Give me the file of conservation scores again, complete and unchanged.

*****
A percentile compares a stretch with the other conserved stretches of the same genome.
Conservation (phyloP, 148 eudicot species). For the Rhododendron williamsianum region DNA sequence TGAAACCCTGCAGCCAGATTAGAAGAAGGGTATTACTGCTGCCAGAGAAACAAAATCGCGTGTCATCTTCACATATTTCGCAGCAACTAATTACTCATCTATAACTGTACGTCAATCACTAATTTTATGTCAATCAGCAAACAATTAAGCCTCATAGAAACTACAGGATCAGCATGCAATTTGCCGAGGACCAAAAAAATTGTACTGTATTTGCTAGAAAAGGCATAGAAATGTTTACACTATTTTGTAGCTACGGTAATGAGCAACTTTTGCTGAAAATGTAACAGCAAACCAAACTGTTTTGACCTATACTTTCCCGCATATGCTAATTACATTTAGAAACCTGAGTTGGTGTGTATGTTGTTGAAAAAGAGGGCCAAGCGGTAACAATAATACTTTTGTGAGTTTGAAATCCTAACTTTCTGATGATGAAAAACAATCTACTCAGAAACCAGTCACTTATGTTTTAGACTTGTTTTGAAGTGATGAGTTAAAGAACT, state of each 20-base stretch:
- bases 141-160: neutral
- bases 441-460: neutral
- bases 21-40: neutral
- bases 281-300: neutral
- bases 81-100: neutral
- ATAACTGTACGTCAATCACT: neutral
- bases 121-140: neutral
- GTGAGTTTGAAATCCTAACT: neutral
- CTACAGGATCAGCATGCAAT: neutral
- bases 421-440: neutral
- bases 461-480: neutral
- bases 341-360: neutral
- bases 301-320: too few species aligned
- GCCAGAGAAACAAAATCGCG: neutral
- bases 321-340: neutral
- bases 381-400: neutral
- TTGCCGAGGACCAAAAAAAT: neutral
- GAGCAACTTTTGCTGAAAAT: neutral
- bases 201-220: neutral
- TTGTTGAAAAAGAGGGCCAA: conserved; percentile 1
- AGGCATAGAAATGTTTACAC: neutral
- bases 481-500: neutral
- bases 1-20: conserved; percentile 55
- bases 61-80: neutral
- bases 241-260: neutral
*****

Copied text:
A percentile compares a stretch with the other conserved stretches of the same genome.
Conservation (phyloP, 148 eudicot species). For the Rhododendron williamsianum region DNA sequence TGAAACCCTGCAGCCAGATTAGAAGAAGGGTATTACTGCTGCCAGAGAAACAAAATCGCGTGTCATCTTCACATATTTCGCAGCAACTAATTACTCATCTATAACTGTACGTCAATCACTAATTTTATGTCAATCAGCAAACAATTAAGCCTCATAGAAACTACAGGATCAGCATGCAATTTGCCGAGGACCAAAAAAATTGTACTGTATTTGCTAGAAAAGGCATAGAAATGTTTACACTATTTTGTAGCTACGGTAATGAGCAACTTTTGCTGAAAATGTAACAGCAAACCAAACTGTTTTGACCTATACTTTCCCGCATATGCTAATTACATTTAGAAACCTGAGTTGGTGTGTATGTTGTTGAAAAAGAGGGCCAAGCGGTAACAATAATACTTTTGTGAGTTTGAAATCCTAACTTTCTGATGATGAAAAACAATCTACTCAGAAACCAGTCACTTATGTTTTAGACTTGTTTTGAAGTGATGAGTTAAAGAACT, state of each 20-base stretch:
- bases 141-160: neutral
- bases 441-460: neutral
- bases 21-40: neutral
- bases 281-300: neutral
- bases 81-100: neutral
- ATAACTGTACGTCAATCACT: neutral
- bases 121-140: neutral
- GTGAGTTTGAAATCCTAACT: neutral
- CTACAGGATCAGCATGCAAT: neutral
- bases 421-440: neutral
- bases 461-480: neutral
- bases 341-360: neutral
- bases 301-320: too few species aligned
- GCCAGAGAAACAAAATCGCG: neutral
- bases 321-340: neutral
- bases 381-400: neutral
- TTGCCGAGGACCAAAAAAAT: neutral
- GAGCAACTTTTGCTGAAAAT: neutral
- bases 201-220: neutral
- TTGTTGAAAAAGAGGGCCAA: conserved; percentile 1
- AGGCATAGAAATGTTTACAC: neutral
- bases 481-500: neutral
- bases 1-20: conserved; percentile 55
- bases 61-80: neutral
- bases 241-260: neutral